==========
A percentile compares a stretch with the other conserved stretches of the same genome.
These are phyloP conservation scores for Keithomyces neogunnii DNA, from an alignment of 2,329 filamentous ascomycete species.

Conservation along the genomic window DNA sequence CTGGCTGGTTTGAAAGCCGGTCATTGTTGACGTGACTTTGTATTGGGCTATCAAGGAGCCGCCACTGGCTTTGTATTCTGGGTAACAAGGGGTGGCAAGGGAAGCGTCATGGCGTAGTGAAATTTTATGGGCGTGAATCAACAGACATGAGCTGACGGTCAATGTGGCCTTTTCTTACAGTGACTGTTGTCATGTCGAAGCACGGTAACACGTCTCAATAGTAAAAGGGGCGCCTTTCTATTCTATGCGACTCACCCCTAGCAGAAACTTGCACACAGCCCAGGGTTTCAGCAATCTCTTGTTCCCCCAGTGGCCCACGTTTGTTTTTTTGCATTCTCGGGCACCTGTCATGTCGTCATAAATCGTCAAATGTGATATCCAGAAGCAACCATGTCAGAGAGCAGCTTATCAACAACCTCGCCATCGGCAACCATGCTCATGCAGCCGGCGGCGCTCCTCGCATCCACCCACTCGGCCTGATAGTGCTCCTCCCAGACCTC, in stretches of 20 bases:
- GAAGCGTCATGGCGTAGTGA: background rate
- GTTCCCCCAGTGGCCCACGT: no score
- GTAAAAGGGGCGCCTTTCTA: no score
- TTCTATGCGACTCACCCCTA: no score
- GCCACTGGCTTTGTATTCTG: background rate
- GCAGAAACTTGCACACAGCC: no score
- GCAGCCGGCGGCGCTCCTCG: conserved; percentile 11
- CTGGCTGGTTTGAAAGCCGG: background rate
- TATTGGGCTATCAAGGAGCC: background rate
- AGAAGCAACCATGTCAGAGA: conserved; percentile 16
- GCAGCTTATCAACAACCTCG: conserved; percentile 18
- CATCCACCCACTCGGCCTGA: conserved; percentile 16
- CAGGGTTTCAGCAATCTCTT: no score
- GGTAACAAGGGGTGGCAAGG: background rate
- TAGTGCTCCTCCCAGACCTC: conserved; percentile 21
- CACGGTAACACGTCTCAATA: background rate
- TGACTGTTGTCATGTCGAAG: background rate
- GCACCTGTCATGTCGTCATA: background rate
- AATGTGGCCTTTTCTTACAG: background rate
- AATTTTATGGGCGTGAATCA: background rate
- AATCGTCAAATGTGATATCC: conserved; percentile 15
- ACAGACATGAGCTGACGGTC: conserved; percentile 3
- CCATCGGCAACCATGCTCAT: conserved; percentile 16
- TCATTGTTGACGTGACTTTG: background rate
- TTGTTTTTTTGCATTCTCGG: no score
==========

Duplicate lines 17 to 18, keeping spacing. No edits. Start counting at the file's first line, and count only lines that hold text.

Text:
- GGTAACAAGGGGTGGCAAGG: background rate
- TAGTGCTCCTCCCAGACCTC: conserved; percentile 21